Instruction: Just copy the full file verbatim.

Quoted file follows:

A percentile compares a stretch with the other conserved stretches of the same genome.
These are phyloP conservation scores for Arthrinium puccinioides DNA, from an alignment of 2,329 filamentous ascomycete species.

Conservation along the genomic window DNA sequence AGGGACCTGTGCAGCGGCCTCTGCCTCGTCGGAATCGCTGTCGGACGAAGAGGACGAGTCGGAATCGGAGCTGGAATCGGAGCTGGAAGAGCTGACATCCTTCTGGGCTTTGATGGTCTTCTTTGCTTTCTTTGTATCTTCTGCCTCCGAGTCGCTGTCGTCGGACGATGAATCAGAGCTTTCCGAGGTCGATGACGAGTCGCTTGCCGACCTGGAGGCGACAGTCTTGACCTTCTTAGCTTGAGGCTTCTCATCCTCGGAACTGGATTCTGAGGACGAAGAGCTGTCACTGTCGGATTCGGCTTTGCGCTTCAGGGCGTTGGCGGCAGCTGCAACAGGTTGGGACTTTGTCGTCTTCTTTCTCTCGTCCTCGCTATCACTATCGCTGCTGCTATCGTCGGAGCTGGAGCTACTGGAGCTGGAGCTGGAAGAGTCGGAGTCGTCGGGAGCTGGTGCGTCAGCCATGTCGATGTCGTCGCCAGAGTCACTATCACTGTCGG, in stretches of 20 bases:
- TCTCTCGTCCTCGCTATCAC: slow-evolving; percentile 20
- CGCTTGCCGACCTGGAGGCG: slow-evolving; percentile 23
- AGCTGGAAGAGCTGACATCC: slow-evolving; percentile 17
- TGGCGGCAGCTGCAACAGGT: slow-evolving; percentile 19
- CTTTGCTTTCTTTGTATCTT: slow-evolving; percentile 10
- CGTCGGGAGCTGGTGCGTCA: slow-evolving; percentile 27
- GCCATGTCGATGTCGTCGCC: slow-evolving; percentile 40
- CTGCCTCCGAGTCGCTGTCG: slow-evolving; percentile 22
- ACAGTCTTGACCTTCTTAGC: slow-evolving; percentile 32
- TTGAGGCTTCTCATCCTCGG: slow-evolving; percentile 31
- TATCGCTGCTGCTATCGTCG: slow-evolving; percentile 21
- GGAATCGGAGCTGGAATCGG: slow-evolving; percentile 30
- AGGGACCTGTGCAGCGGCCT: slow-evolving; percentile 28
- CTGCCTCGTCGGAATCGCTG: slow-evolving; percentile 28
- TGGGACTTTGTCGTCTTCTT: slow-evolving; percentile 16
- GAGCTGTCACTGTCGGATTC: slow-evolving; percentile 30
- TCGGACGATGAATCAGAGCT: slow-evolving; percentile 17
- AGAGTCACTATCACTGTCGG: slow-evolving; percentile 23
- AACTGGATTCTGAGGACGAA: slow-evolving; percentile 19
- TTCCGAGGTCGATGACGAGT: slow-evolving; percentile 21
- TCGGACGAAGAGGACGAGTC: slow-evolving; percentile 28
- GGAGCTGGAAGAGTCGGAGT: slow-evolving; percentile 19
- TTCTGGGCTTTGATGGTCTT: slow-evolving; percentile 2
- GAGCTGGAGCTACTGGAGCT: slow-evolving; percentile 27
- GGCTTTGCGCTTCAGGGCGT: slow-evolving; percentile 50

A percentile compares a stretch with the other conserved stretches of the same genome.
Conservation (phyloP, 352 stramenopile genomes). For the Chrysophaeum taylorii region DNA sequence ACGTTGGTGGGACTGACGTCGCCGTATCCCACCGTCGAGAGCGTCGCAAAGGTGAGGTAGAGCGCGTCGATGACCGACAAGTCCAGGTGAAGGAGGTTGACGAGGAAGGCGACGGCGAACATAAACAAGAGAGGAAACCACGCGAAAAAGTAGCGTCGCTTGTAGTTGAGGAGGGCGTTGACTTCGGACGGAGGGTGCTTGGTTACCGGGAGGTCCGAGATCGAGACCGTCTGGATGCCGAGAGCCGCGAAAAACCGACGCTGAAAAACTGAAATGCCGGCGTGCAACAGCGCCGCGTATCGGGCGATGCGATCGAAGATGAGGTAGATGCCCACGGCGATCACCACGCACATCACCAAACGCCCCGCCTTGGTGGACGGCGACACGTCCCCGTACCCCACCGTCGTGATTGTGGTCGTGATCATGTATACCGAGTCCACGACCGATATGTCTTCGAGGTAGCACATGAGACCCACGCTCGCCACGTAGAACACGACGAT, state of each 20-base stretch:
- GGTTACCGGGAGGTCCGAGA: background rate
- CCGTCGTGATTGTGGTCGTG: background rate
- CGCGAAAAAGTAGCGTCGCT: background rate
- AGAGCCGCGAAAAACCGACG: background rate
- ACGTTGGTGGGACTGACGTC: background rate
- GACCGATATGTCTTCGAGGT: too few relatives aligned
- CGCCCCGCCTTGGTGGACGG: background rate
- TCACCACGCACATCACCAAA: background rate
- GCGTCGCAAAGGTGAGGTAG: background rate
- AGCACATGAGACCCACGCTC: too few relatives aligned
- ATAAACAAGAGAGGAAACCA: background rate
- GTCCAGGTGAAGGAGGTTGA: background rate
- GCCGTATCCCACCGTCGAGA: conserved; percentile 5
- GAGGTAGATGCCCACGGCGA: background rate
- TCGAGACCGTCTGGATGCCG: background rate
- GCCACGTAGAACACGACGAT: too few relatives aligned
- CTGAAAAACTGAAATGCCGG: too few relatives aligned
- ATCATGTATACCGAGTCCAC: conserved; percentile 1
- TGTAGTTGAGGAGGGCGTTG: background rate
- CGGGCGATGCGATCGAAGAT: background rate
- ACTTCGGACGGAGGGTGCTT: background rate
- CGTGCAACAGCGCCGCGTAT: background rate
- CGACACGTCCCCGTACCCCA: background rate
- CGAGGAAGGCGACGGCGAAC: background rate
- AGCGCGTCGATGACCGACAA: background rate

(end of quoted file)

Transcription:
A percentile compares a stretch with the other conserved stretches of the same genome.
These are phyloP conservation scores for Arthrinium puccinioides DNA, from an alignment of 2,329 filamentous ascomycete species.

Conservation along the genomic window DNA sequence AGGGACCTGTGCAGCGGCCTCTGCCTCGTCGGAATCGCTGTCGGACGAAGAGGACGAGTCGGAATCGGAGCTGGAATCGGAGCTGGAAGAGCTGACATCCTTCTGGGCTTTGATGGTCTTCTTTGCTTTCTTTGTATCTTCTGCCTCCGAGTCGCTGTCGTCGGACGATGAATCAGAGCTTTCCGAGGTCGATGACGAGTCGCTTGCCGACCTGGAGGCGACAGTCTTGACCTTCTTAGCTTGAGGCTTCTCATCCTCGGAACTGGATTCTGAGGACGAAGAGCTGTCACTGTCGGATTCGGCTTTGCGCTTCAGGGCGTTGGCGGCAGCTGCAACAGGTTGGGACTTTGTCGTCTTCTTTCTCTCGTCCTCGCTATCACTATCGCTGCTGCTATCGTCGGAGCTGGAGCTACTGGAGCTGGAGCTGGAAGAGTCGGAGTCGTCGGGAGCTGGTGCGTCAGCCATGTCGATGTCGTCGCCAGAGTCACTATCACTGTCGG, in stretches of 20 bases:
- TCTCTCGTCCTCGCTATCAC: slow-evolving; percentile 20
- CGCTTGCCGACCTGGAGGCG: slow-evolving; percentile 23
- AGCTGGAAGAGCTGACATCC: slow-evolving; percentile 17
- TGGCGGCAGCTGCAACAGGT: slow-evolving; percentile 19
- CTTTGCTTTCTTTGTATCTT: slow-evolving; percentile 10
- CGTCGGGAGCTGGTGCGTCA: slow-evolving; percentile 27
- GCCATGTCGATGTCGTCGCC: slow-evolving; percentile 40
- CTGCCTCCGAGTCGCTGTCG: slow-evolving; percentile 22
- ACAGTCTTGACCTTCTTAGC: slow-evolving; percentile 32
- TTGAGGCTTCTCATCCTCGG: slow-evolving; percentile 31
- TATCGCTGCTGCTATCGTCG: slow-evolving; percentile 21
- GGAATCGGAGCTGGAATCGG: slow-evolving; percentile 30
- AGGGACCTGTGCAGCGGCCT: slow-evolving; percentile 28
- CTGCCTCGTCGGAATCGCTG: slow-evolving; percentile 28
- TGGGACTTTGTCGTCTTCTT: slow-evolving; percentile 16
- GAGCTGTCACTGTCGGATTC: slow-evolving; percentile 30
- TCGGACGATGAATCAGAGCT: slow-evolving; percentile 17
- AGAGTCACTATCACTGTCGG: slow-evolving; percentile 23
- AACTGGATTCTGAGGACGAA: slow-evolving; percentile 19
- TTCCGAGGTCGATGACGAGT: slow-evolving; percentile 21
- TCGGACGAAGAGGACGAGTC: slow-evolving; percentile 28
- GGAGCTGGAAGAGTCGGAGT: slow-evolving; percentile 19
- TTCTGGGCTTTGATGGTCTT: slow-evolving; percentile 2
- GAGCTGGAGCTACTGGAGCT: slow-evolving; percentile 27
- GGCTTTGCGCTTCAGGGCGT: slow-evolving; percentile 50

A percentile compares a stretch with the other conserved stretches of the same genome.
Conservation (phyloP, 352 stramenopile genomes). For the Chrysophaeum taylorii region DNA sequence ACGTTGGTGGGACTGACGTCGCCGTATCCCACCGTCGAGAGCGTCGCAAAGGTGAGGTAGAGCGCGTCGATGACCGACAAGTCCAGGTGAAGGAGGTTGACGAGGAAGGCGACGGCGAACATAAACAAGAGAGGAAACCACGCGAAAAAGTAGCGTCGCTTGTAGTTGAGGAGGGCGTTGACTTCGGACGGAGGGTGCTTGGTTACCGGGAGGTCCGAGATCGAGACCGTCTGGATGCCGAGAGCCGCGAAAAACCGACGCTGAAAAACTGAAATGCCGGCGTGCAACAGCGCCGCGTATCGGGCGATGCGATCGAAGATGAGGTAGATGCCCACGGCGATCACCACGCACATCACCAAACGCCCCGCCTTGGTGGACGGCGACACGTCCCCGTACCCCACCGTCGTGATTGTGGTCGTGATCATGTATACCGAGTCCACGACCGATATGTCTTCGAGGTAGCACATGAGACCCACGCTCGCCACGTAGAACACGACGAT, state of each 20-base stretch:
- GGTTACCGGGAGGTCCGAGA: background rate
- CCGTCGTGATTGTGGTCGTG: background rate
- CGCGAAAAAGTAGCGTCGCT: background rate
- AGAGCCGCGAAAAACCGACG: background rate
- ACGTTGGTGGGACTGACGTC: background rate
- GACCGATATGTCTTCGAGGT: too few relatives aligned
- CGCCCCGCCTTGGTGGACGG: background rate
- TCACCACGCACATCACCAAA: background rate
- GCGTCGCAAAGGTGAGGTAG: background rate
- AGCACATGAGACCCACGCTC: too few relatives aligned
- ATAAACAAGAGAGGAAACCA: background rate
- GTCCAGGTGAAGGAGGTTGA: background rate
- GCCGTATCCCACCGTCGAGA: conserved; percentile 5
- GAGGTAGATGCCCACGGCGA: background rate
- TCGAGACCGTCTGGATGCCG: background rate
- GCCACGTAGAACACGACGAT: too few relatives aligned
- CTGAAAAACTGAAATGCCGG: too few relatives aligned
- ATCATGTATACCGAGTCCAC: conserved; percentile 1
- TGTAGTTGAGGAGGGCGTTG: background rate
- CGGGCGATGCGATCGAAGAT: background rate
- ACTTCGGACGGAGGGTGCTT: background rate
- CGTGCAACAGCGCCGCGTAT: background rate
- CGACACGTCCCCGTACCCCA: background rate
- CGAGGAAGGCGACGGCGAAC: background rate
- AGCGCGTCGATGACCGACAA: background rate